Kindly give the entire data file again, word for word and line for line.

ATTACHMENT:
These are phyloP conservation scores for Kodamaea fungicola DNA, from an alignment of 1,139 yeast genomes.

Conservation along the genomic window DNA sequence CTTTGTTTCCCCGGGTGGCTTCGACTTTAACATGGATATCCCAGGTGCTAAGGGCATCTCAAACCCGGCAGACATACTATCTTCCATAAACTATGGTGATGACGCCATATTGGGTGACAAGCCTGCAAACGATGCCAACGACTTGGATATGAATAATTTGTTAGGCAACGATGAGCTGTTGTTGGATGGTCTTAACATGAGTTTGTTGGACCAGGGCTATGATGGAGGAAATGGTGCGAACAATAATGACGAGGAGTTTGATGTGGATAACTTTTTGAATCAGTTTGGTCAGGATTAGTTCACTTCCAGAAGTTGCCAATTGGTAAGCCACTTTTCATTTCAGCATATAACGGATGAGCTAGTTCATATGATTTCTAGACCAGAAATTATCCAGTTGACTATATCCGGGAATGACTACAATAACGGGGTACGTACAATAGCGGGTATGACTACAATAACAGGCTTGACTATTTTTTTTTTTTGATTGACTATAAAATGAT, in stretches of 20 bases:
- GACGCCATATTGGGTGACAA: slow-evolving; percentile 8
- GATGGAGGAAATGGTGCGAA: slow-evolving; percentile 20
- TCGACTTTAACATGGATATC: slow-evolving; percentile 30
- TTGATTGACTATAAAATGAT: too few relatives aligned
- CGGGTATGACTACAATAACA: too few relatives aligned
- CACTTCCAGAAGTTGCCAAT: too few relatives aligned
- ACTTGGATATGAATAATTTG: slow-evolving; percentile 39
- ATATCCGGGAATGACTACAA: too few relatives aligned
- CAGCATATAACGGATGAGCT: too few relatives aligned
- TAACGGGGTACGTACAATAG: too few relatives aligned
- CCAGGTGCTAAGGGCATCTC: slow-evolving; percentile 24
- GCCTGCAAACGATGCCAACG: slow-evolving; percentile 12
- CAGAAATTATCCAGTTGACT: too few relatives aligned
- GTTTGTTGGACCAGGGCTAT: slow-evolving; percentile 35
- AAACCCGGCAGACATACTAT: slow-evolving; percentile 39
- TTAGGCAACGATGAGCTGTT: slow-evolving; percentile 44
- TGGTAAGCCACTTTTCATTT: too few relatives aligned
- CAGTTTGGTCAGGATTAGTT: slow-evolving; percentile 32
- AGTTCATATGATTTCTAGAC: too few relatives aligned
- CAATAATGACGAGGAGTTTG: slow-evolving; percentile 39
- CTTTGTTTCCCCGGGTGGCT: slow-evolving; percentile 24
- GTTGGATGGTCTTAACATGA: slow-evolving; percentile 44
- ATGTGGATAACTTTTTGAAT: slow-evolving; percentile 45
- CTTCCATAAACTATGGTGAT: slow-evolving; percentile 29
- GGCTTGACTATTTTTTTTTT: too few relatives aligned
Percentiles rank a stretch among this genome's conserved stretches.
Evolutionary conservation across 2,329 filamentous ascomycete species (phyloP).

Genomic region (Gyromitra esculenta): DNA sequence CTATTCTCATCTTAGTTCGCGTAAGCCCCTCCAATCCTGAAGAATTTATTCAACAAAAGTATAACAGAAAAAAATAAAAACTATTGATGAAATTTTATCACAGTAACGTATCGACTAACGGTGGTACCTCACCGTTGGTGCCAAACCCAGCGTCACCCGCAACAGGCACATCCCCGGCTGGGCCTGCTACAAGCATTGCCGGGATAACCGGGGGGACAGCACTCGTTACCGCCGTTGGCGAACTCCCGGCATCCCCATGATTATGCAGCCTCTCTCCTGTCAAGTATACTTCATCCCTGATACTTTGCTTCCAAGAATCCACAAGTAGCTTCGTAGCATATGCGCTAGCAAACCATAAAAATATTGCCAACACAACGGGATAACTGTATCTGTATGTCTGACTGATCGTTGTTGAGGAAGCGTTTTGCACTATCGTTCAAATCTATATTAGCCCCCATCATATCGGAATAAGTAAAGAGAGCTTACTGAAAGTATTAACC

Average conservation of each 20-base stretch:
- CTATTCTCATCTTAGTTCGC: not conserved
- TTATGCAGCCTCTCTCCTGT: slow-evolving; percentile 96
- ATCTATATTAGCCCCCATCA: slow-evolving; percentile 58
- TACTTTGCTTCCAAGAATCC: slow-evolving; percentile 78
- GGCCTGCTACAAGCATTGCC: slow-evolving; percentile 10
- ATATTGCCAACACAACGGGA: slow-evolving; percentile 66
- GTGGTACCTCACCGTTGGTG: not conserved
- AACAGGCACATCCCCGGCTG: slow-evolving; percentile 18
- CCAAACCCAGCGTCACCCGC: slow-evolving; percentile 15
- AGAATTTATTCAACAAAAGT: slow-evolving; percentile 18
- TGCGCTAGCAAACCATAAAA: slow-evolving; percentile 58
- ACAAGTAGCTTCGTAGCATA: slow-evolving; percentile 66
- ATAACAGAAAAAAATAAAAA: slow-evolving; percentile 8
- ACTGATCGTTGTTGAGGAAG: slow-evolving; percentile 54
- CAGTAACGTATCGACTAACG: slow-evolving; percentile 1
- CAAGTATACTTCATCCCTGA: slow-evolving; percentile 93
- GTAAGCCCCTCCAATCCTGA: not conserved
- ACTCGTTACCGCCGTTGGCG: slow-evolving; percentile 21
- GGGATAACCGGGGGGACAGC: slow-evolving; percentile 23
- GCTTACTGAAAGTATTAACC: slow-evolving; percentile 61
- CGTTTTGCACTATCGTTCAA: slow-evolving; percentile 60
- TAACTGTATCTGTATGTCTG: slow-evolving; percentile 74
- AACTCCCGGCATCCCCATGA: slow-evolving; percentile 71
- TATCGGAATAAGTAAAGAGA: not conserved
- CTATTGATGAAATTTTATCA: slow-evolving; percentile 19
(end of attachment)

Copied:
These are phyloP conservation scores for Kodamaea fungicola DNA, from an alignment of 1,139 yeast genomes.

Conservation along the genomic window DNA sequence CTTTGTTTCCCCGGGTGGCTTCGACTTTAACATGGATATCCCAGGTGCTAAGGGCATCTCAAACCCGGCAGACATACTATCTTCCATAAACTATGGTGATGACGCCATATTGGGTGACAAGCCTGCAAACGATGCCAACGACTTGGATATGAATAATTTGTTAGGCAACGATGAGCTGTTGTTGGATGGTCTTAACATGAGTTTGTTGGACCAGGGCTATGATGGAGGAAATGGTGCGAACAATAATGACGAGGAGTTTGATGTGGATAACTTTTTGAATCAGTTTGGTCAGGATTAGTTCACTTCCAGAAGTTGCCAATTGGTAAGCCACTTTTCATTTCAGCATATAACGGATGAGCTAGTTCATATGATTTCTAGACCAGAAATTATCCAGTTGACTATATCCGGGAATGACTACAATAACGGGGTACGTACAATAGCGGGTATGACTACAATAACAGGCTTGACTATTTTTTTTTTTTGATTGACTATAAAATGAT, in stretches of 20 bases:
- GACGCCATATTGGGTGACAA: slow-evolving; percentile 8
- GATGGAGGAAATGGTGCGAA: slow-evolving; percentile 20
- TCGACTTTAACATGGATATC: slow-evolving; percentile 30
- TTGATTGACTATAAAATGAT: too few relatives aligned
- CGGGTATGACTACAATAACA: too few relatives aligned
- CACTTCCAGAAGTTGCCAAT: too few relatives aligned
- ACTTGGATATGAATAATTTG: slow-evolving; percentile 39
- ATATCCGGGAATGACTACAA: too few relatives aligned
- CAGCATATAACGGATGAGCT: too few relatives aligned
- TAACGGGGTACGTACAATAG: too few relatives aligned
- CCAGGTGCTAAGGGCATCTC: slow-evolving; percentile 24
- GCCTGCAAACGATGCCAACG: slow-evolving; percentile 12
- CAGAAATTATCCAGTTGACT: too few relatives aligned
- GTTTGTTGGACCAGGGCTAT: slow-evolving; percentile 35
- AAACCCGGCAGACATACTAT: slow-evolving; percentile 39
- TTAGGCAACGATGAGCTGTT: slow-evolving; percentile 44
- TGGTAAGCCACTTTTCATTT: too few relatives aligned
- CAGTTTGGTCAGGATTAGTT: slow-evolving; percentile 32
- AGTTCATATGATTTCTAGAC: too few relatives aligned
- CAATAATGACGAGGAGTTTG: slow-evolving; percentile 39
- CTTTGTTTCCCCGGGTGGCT: slow-evolving; percentile 24
- GTTGGATGGTCTTAACATGA: slow-evolving; percentile 44
- ATGTGGATAACTTTTTGAAT: slow-evolving; percentile 45
- CTTCCATAAACTATGGTGAT: slow-evolving; percentile 29
- GGCTTGACTATTTTTTTTTT: too few relatives aligned
Percentiles rank a stretch among this genome's conserved stretches.
Evolutionary conservation across 2,329 filamentous ascomycete species (phyloP).

Genomic region (Gyromitra esculenta): DNA sequence CTATTCTCATCTTAGTTCGCGTAAGCCCCTCCAATCCTGAAGAATTTATTCAACAAAAGTATAACAGAAAAAAATAAAAACTATTGATGAAATTTTATCACAGTAACGTATCGACTAACGGTGGTACCTCACCGTTGGTGCCAAACCCAGCGTCACCCGCAACAGGCACATCCCCGGCTGGGCCTGCTACAAGCATTGCCGGGATAACCGGGGGGACAGCACTCGTTACCGCCGTTGGCGAACTCCCGGCATCCCCATGATTATGCAGCCTCTCTCCTGTCAAGTATACTTCATCCCTGATACTTTGCTTCCAAGAATCCACAAGTAGCTTCGTAGCATATGCGCTAGCAAACCATAAAAATATTGCCAACACAACGGGATAACTGTATCTGTATGTCTGACTGATCGTTGTTGAGGAAGCGTTTTGCACTATCGTTCAAATCTATATTAGCCCCCATCATATCGGAATAAGTAAAGAGAGCTTACTGAAAGTATTAACC

Average conservation of each 20-base stretch:
- CTATTCTCATCTTAGTTCGC: not conserved
- TTATGCAGCCTCTCTCCTGT: slow-evolving; percentile 96
- ATCTATATTAGCCCCCATCA: slow-evolving; percentile 58
- TACTTTGCTTCCAAGAATCC: slow-evolving; percentile 78
- GGCCTGCTACAAGCATTGCC: slow-evolving; percentile 10
- ATATTGCCAACACAACGGGA: slow-evolving; percentile 66
- GTGGTACCTCACCGTTGGTG: not conserved
- AACAGGCACATCCCCGGCTG: slow-evolving; percentile 18
- CCAAACCCAGCGTCACCCGC: slow-evolving; percentile 15
- AGAATTTATTCAACAAAAGT: slow-evolving; percentile 18
- TGCGCTAGCAAACCATAAAA: slow-evolving; percentile 58
- ACAAGTAGCTTCGTAGCATA: slow-evolving; percentile 66
- ATAACAGAAAAAAATAAAAA: slow-evolving; percentile 8
- ACTGATCGTTGTTGAGGAAG: slow-evolving; percentile 54
- CAGTAACGTATCGACTAACG: slow-evolving; percentile 1
- CAAGTATACTTCATCCCTGA: slow-evolving; percentile 93
- GTAAGCCCCTCCAATCCTGA: not conserved
- ACTCGTTACCGCCGTTGGCG: slow-evolving; percentile 21
- GGGATAACCGGGGGGACAGC: slow-evolving; percentile 23
- GCTTACTGAAAGTATTAACC: slow-evolving; percentile 61
- CGTTTTGCACTATCGTTCAA: slow-evolving; percentile 60
- TAACTGTATCTGTATGTCTG: slow-evolving; percentile 74
- AACTCCCGGCATCCCCATGA: slow-evolving; percentile 71
- TATCGGAATAAGTAAAGAGA: not conserved
- CTATTGATGAAATTTTATCA: slow-evolving; percentile 19